For the last two election cycles, spending by outside groups on top federal campaigns has exceeded the amount spent by candidates in their races, new data shows.
According to an analysis by the Center for Responsive Politics, spending by outside groups has skyrocketed since the 2010 Citizens United decision, The Washington Post reported
In 2008, just four races had outside spending outstrip spending by candidates. In 2014, the figure stands at 36 federal races, with an average expenditure of $7.7 million more than the candidates spent, or a combined total of $278 million.
Spending is concentrated in races that are highly competitive, often considered toss-up or "lean" districts as described by the Cook Political Report.
"This isn't a surprise; of course groups want to invest in races that they can influence or win (although spending alone doesn't guarantee a win, of course). But it means that the messages that voters hear in those races — the mail, the TV spots, even the people knocking on doors — are more likely to be from a group with a specific, often narrow agenda rather than from the candidates themselves," the Post said.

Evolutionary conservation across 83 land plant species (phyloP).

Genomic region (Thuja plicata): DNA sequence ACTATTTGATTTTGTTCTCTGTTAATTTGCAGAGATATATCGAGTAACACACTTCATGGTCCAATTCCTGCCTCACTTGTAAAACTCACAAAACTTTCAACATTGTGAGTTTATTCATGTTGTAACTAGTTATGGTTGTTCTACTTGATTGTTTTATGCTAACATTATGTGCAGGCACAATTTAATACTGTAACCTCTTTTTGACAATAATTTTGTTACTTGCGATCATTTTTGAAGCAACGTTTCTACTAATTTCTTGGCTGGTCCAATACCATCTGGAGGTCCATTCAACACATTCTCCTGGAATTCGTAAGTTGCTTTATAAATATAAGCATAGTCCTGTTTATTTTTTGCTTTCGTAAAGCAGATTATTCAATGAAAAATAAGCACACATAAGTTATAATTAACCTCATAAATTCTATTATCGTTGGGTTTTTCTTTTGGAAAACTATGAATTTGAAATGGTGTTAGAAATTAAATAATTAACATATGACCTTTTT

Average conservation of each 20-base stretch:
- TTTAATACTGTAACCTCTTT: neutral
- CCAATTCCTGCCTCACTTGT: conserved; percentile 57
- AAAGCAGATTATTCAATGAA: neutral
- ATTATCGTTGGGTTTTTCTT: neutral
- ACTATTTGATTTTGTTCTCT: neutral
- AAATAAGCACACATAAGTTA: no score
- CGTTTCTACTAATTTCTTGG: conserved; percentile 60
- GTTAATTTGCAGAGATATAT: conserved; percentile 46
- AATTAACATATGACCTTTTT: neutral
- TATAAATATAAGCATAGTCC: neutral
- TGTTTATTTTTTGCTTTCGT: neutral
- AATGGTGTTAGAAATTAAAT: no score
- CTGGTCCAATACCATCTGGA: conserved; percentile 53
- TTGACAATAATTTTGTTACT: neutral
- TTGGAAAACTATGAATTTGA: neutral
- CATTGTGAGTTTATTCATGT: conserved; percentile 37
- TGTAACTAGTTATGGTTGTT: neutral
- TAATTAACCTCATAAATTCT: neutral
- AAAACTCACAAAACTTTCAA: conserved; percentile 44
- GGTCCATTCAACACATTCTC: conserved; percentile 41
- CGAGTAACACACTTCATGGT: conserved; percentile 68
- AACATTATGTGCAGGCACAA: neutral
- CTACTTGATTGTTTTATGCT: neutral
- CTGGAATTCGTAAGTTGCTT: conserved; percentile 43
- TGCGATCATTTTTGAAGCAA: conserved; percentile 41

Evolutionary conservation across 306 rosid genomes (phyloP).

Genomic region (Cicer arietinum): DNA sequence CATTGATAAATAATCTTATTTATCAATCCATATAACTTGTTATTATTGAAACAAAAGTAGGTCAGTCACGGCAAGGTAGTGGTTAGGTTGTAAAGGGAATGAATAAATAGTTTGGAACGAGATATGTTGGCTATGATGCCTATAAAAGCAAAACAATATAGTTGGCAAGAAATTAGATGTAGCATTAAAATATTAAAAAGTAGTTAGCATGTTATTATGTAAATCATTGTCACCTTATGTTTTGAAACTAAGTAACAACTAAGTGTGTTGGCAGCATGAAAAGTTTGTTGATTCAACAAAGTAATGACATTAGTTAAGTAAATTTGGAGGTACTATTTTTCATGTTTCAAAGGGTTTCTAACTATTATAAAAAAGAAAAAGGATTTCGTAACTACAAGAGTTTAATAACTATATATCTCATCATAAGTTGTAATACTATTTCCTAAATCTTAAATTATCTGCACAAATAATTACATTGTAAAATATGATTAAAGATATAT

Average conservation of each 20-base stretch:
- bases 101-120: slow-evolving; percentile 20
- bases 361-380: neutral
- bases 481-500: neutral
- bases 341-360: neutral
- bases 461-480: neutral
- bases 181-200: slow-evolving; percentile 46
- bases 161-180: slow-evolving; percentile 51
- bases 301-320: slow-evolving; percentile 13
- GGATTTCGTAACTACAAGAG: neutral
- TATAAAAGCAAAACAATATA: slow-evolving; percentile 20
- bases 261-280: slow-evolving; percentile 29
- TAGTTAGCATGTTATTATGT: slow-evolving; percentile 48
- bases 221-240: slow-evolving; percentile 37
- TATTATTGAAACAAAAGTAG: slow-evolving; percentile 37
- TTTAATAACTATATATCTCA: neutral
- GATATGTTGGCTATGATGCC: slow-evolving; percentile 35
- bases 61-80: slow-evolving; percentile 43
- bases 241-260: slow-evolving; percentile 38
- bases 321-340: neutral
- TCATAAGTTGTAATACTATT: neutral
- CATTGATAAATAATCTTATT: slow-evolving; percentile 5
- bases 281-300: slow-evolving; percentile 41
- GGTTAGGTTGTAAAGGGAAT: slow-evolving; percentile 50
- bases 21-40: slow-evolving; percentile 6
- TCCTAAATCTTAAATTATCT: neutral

The Post added that there's a danger that outside groups orchestrate campaigns entirely, in some cases allowing candidates to take a back seat in their own campaigns or possibly determining the balance of power in Congress.
"What happens when control of a branch of Congress is decided by outside groups — when clusters of candidates win thanks to a push from an outside group that then plans to hold the politicians accountable to their agenda?" the Post said.
"At some point, it seems, we'll see."
The New York Times reported
Monday that outside groups poured millions of dollars into the final days of the campaign with last-minute attack ads and telephone calls in a bid to sway voters going into Election Day.
The ads pushed outside spending to an average of $20 million every day last week, while spending on Senate races in October reached $200 million.
At the same time, a recent report by the Center for Responsive Politics found that total spending across all races in 2014 by candidates, parties, and outside groups will reach a record of nearly $4 billion
. Specifically, candidates and parties are expected to have spent $2.7 billion while total outside spending is estimated to come to $900 million.
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